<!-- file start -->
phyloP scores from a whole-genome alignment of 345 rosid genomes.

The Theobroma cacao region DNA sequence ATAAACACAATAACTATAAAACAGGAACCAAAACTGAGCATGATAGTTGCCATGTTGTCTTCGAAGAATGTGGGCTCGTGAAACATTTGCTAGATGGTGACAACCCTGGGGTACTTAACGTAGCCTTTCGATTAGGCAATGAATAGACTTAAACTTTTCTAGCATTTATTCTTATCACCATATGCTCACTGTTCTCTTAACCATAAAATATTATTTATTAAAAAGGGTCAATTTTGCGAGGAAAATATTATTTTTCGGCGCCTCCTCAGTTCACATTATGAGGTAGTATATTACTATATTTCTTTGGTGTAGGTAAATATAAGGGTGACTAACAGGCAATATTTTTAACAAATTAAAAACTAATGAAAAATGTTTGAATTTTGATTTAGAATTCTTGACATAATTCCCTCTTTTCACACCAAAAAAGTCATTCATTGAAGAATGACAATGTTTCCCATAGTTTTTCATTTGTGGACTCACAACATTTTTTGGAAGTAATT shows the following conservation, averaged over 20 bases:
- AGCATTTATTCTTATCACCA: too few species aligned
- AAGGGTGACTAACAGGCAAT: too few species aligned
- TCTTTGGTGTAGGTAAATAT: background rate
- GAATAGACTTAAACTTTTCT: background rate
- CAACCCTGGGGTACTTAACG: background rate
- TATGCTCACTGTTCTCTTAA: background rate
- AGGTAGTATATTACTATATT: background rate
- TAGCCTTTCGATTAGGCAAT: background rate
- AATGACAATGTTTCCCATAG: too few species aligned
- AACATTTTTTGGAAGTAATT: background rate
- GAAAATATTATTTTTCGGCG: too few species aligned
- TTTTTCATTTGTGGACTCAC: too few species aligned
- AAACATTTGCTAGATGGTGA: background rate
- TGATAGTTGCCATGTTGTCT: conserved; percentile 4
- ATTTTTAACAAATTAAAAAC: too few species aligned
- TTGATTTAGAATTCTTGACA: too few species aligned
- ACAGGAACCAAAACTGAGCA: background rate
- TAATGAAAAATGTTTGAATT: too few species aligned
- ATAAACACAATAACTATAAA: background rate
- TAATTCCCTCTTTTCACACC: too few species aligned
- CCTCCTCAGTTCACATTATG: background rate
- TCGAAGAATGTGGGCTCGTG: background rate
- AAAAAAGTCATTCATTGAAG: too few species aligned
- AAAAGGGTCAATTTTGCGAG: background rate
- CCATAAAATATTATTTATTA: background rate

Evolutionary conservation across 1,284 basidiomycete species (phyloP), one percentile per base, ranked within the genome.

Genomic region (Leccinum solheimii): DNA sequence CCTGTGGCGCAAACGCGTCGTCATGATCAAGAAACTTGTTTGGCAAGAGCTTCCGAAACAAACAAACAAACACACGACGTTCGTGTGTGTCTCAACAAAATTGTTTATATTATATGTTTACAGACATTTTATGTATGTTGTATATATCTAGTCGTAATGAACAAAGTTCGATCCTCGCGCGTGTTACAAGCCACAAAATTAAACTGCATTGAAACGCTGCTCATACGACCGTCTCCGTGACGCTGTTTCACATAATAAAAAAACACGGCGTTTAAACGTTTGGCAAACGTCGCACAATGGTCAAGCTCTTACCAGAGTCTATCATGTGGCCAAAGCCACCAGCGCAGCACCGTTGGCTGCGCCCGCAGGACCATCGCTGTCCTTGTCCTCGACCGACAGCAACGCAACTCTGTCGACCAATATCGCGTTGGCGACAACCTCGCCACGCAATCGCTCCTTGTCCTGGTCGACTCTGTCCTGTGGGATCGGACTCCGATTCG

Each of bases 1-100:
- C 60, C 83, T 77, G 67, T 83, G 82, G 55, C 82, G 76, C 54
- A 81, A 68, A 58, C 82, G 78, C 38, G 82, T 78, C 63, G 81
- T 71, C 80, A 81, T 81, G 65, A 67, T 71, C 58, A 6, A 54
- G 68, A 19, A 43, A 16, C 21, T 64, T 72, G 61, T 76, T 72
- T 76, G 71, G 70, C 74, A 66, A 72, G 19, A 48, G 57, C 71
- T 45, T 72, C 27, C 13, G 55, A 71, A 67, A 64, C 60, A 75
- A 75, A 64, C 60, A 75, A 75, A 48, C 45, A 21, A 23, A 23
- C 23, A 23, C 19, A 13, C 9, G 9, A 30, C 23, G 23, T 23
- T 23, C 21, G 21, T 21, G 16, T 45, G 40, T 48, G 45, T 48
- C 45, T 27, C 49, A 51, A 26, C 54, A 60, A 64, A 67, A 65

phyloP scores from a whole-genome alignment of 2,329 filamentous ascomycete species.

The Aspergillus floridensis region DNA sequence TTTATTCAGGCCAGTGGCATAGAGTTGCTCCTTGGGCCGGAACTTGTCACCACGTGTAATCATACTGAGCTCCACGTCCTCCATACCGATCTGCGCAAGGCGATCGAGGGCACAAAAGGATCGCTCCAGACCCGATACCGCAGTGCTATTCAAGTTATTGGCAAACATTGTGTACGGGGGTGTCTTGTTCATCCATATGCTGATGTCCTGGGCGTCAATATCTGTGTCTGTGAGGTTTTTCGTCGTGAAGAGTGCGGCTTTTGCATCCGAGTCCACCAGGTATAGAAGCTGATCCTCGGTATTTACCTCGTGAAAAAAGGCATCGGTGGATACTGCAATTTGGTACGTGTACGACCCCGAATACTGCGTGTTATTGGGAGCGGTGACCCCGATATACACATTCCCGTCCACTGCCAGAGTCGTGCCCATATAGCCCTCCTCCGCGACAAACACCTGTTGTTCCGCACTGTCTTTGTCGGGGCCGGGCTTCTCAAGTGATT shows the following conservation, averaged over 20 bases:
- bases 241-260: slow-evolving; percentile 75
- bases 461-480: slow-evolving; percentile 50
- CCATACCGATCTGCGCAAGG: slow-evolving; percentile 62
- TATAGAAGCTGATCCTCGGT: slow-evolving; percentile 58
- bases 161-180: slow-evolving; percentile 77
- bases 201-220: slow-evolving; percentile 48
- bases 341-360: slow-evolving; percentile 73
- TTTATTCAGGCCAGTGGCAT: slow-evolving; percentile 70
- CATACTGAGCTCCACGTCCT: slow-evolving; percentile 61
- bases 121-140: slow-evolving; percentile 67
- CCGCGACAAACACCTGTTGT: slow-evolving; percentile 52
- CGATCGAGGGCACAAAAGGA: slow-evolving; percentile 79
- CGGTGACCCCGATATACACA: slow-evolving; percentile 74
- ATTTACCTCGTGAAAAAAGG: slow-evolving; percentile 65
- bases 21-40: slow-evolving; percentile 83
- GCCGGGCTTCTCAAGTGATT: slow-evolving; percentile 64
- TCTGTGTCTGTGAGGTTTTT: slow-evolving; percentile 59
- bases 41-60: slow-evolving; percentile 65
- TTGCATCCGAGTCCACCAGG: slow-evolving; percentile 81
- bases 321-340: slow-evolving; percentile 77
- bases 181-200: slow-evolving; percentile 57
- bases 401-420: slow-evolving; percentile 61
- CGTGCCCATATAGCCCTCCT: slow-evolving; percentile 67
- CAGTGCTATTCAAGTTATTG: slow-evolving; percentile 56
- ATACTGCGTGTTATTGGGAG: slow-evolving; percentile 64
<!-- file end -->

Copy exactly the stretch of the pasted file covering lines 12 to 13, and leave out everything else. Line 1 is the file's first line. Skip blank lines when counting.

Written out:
- AACATTTTTTGGAAGTAATT: background rate
- GAAAATATTATTTTTCGGCG: too few species aligned